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so I do realize this is my 3rd post regarding pset5, but I really want to understand it. These are the three questions that I could not answer:

  1. My code for load() function uses fscanf to go through the dictionary. I created the variable char word[45] to save the word into when it gets fscanfed. How do I make it so that the memory for word is allocated dynamically thus I can save more memory?
  2. Why do you think we pass before and after by reference (instead of by value) to calculate, even though we’re not changing their contents? I think it is so that copies of the variables do not get created on stack, thus saving memory. I think that is wrong for sure, could someone answer it for me please?
  3. Why does load() and check() use const char*? Is it so that I cannot modify the data I am being passed in the function, because that would modify the data in the dictionary as well?

Thank you guys.

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How do I make it so that the memory for word is allocated dynamically thus I can save more memory?

functions that enable you to dynamically allocate memory on the heap are malloc, calloc, and realloc. see the man pages for these functions for more information.

I think it is so that copies of the variables do not get created on stack, thus saving memory. I think that is wrong for sure, could someone answer it for me please?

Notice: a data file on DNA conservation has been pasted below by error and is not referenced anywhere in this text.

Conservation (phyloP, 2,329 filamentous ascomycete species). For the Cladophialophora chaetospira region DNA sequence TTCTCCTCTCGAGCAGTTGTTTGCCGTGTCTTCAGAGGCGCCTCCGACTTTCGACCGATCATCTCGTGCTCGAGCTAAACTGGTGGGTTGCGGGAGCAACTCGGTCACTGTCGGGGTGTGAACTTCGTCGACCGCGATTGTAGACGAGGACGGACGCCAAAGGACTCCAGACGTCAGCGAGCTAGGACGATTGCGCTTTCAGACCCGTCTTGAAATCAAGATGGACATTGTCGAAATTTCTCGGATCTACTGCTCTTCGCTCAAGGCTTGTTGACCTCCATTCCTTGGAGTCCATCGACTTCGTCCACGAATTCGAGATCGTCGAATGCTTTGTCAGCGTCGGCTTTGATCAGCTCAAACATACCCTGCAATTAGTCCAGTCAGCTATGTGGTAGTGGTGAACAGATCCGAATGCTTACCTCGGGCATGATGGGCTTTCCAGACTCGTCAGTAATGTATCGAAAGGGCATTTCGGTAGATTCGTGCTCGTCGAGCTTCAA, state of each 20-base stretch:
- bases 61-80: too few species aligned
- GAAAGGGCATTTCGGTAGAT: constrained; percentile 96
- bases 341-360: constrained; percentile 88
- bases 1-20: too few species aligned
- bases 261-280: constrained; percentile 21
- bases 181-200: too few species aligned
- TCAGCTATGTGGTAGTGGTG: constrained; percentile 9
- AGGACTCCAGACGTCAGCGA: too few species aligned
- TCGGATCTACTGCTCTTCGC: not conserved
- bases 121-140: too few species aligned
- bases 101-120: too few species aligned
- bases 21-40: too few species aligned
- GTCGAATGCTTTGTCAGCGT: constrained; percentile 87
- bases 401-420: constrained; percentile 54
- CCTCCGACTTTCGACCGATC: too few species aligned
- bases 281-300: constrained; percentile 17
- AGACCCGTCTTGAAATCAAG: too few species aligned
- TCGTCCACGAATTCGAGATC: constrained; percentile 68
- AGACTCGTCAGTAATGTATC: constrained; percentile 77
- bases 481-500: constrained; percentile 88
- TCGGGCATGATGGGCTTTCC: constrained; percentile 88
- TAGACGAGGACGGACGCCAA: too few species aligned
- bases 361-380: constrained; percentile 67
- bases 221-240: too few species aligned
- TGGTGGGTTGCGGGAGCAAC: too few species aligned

why do you think this is wrong for sure?

Why does load() and check() use const char*? Is it so that I cannot modify the data I am being passed in the function, because that would modify the data in the dictionary as well?

not really. when a variable is const, that means that you can't change its value once it's assigned. the case is slightly different for pointers since they store data (memory addresses) and point to data. if the keyword const is before the name of the pointer type (as it's the case here), that means that the data that this pointer points to is constant (can't be modified).

if you recall, char *s are pointers, meaning a function is able to modify the actual data that a char * points to. having const before a char * ensures that the function can't modify the data through this char *.

what does this have to do with the dictionary file? absolutely nothing. the concern here is about the data that the parameters point to not being modified by the functions.

because load shouldn't modify the path passed to it and check shouldn't modify the word passed to it, these parameters have been qualified by const to enforce the rules (i.e., attempts to modify these parameters inside these functions are forbidden by the compiler).

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  • Thank you Kareem, now it is clear to me. Regarding the second question, I said for sure because I actually did not believe that it could be the right answer, is it though? May 16 '16 at 21:50
  • yes, indeed. passing a variable by value causes a creation of a copy of the contents of that variable on the stack, which would be unnecessary in this case. if this answers your question, mind accepting the answer to mark the question as solved?
    – kzidane
    May 16 '16 at 21:52

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